July 08 - July 19, 2019 | East-West Center, Honolulu, Hawaiʻi

ASDP Summer Institute

Infusing Korean Studies into the Undergraduate Curriculum

Presenting Faculty

Infusing Institutes are content-centered programs that combine broad introductions to Asian cultures and societies with more fine-grained investigations, both of which are useful in developing humanities and social science curriculum modules. In keeping with this, the presenting faculty with both scholarly and teaching excellence in mind have been thoughtfully selected.

Institute Co-Directors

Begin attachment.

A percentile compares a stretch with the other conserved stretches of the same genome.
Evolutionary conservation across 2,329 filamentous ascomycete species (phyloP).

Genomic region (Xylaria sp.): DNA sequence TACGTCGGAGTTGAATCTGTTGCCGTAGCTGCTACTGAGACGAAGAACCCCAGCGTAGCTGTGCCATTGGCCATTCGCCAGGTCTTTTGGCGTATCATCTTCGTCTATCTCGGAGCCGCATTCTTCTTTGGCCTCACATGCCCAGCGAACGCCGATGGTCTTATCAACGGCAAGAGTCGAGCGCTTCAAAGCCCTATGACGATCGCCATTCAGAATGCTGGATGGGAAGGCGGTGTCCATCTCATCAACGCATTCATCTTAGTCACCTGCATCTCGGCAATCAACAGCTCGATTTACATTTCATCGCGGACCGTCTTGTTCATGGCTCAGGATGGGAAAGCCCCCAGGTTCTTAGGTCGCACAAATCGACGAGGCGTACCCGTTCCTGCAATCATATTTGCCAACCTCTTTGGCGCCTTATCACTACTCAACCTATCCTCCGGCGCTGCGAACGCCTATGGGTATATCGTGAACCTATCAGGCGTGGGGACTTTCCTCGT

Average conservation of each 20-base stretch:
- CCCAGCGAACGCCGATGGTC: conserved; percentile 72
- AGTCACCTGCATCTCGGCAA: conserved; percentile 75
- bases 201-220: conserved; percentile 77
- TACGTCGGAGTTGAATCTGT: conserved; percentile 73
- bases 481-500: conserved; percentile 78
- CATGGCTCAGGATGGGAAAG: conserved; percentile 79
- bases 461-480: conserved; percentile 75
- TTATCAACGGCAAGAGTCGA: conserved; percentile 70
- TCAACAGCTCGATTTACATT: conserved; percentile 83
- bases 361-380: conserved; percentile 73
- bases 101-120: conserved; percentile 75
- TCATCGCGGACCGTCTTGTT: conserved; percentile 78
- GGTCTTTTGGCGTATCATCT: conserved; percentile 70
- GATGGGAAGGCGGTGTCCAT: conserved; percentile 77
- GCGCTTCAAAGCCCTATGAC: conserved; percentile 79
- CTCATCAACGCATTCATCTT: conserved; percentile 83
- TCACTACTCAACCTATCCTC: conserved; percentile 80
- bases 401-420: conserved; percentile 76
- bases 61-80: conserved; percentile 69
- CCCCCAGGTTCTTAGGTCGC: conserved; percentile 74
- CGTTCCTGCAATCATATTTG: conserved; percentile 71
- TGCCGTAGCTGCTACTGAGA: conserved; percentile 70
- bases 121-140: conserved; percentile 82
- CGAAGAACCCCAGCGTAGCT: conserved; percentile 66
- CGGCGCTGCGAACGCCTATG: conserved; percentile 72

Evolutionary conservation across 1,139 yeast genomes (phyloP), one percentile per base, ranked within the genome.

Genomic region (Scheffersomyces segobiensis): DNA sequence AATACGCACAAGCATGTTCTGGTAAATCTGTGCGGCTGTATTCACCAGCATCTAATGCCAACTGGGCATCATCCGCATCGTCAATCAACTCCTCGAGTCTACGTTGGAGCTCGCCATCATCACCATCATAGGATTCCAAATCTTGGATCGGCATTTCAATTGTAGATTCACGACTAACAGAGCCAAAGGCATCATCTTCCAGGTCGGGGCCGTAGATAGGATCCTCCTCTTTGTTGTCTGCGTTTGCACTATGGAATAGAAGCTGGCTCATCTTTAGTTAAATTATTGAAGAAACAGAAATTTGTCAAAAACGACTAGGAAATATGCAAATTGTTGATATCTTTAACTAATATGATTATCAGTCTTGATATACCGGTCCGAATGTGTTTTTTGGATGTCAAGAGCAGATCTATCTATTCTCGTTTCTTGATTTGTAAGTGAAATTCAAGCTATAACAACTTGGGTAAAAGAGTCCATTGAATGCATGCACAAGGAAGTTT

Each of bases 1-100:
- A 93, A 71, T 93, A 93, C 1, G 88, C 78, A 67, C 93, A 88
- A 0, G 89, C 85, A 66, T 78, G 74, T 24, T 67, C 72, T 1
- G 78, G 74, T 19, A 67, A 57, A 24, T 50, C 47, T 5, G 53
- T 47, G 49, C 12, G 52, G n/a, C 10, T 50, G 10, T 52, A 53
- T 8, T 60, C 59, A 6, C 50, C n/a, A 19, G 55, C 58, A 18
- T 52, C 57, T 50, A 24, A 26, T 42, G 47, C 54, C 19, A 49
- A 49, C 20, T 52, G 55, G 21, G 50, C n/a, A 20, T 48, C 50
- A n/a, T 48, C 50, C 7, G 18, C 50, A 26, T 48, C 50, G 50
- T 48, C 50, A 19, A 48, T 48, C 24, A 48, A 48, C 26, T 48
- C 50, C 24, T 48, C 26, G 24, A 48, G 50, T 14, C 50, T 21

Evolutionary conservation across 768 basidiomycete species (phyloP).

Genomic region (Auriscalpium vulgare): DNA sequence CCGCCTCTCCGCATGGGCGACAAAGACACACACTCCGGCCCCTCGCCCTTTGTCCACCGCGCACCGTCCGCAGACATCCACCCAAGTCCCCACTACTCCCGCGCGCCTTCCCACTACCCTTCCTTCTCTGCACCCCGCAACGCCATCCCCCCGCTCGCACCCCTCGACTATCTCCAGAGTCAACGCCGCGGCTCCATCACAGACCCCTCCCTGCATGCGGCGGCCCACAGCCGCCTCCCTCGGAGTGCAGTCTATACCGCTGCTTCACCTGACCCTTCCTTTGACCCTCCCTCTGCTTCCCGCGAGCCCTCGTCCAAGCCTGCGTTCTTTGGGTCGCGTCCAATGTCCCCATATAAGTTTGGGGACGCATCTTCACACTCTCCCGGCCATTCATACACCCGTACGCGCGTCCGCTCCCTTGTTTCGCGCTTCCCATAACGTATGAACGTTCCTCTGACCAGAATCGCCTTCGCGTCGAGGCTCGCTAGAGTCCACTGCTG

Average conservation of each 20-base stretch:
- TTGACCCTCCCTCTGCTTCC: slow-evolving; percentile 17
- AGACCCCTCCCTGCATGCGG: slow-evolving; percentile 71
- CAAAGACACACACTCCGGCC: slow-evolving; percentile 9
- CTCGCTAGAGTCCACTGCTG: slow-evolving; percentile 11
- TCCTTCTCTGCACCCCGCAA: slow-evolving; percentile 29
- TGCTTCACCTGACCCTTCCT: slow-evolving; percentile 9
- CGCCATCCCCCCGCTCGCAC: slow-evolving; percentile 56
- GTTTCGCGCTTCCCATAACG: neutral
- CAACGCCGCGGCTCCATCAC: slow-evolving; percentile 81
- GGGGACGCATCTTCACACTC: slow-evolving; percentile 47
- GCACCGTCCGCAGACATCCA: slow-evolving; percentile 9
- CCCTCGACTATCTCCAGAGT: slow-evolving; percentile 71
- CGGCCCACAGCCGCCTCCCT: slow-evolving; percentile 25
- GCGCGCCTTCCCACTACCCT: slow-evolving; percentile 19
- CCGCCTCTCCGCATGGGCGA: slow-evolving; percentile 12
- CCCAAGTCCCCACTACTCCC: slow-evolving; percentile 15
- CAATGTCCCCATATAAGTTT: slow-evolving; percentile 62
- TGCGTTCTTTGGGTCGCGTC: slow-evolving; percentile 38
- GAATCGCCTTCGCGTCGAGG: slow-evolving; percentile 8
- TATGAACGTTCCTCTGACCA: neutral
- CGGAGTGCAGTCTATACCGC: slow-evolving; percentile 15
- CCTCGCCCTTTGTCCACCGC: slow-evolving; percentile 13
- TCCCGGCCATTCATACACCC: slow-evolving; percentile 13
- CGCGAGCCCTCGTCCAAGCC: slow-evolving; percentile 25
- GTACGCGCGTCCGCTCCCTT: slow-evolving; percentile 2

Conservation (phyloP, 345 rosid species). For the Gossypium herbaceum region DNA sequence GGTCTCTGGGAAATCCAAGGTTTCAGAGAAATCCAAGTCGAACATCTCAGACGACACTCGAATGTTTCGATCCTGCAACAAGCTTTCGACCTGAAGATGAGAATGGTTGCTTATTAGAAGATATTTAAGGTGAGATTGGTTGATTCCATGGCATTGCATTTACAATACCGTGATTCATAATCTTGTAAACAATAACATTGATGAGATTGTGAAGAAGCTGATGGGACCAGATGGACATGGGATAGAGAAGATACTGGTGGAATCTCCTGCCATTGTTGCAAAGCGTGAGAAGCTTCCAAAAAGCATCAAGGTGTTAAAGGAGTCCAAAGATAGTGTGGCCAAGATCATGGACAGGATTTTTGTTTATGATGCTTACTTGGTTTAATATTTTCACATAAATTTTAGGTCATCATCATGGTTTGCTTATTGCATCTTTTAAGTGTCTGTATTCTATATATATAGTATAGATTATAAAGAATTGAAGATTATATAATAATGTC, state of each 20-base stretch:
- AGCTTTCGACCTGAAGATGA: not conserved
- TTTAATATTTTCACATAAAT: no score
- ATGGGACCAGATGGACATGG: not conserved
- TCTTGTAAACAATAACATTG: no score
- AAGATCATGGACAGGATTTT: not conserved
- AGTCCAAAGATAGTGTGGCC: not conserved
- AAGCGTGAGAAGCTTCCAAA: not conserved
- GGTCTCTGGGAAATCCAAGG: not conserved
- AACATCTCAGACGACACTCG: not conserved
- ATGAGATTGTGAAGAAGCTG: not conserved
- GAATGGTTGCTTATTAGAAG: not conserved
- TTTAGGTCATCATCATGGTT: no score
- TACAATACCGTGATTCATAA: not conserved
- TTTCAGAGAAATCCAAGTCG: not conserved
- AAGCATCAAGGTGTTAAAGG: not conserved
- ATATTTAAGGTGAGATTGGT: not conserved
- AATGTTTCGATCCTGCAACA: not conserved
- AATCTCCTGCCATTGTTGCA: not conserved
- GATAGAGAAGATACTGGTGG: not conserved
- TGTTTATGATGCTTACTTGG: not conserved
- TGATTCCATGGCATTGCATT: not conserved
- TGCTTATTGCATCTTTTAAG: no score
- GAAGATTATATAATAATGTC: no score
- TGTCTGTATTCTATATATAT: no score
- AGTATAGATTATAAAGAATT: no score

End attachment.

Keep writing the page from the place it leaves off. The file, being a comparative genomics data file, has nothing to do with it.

Peter D. HERSHOCK is Director of the Asian Studies Development Program and Education Specialist at the East-West Center in Honolulu, and holds a Ph.D. in Asian and Comparative Philosophy from the University of Hawai‘i. His philosophical work makes use of Buddhist conceptual resources to address contemporary issues of global concern. He has authored or edited more than a dozen books on Buddhism, Asian philosophy and contemporary issues, including: Liberating Intimacy: Enlightenment and Social Virtuosity in Ch’an Buddhism (1996); Reinventing the Wheel: A Buddhist Response to the Information Age (1999); Chan Buddhism (2005); Buddhism in the Public Sphere: Reorienting Global Interdependence (2006); Changing Education: Leadership, Innovation and Development in a Globalizing Asia Pacific (edited, 2007); Educations and their Purposes: A Conversation among Cultures (edited, 2008); Valuing Diversity: Buddhist Reflection on Realizing a More Equitable Global Future (2012); Public Zen, Personal Zen: A Buddhist Introduction (2014); Value and Values: Economics and Justice in an Age of Global Interdependence (edited, 2015); and Philosophies of Place: An Intercultural Conversation (forthcoming).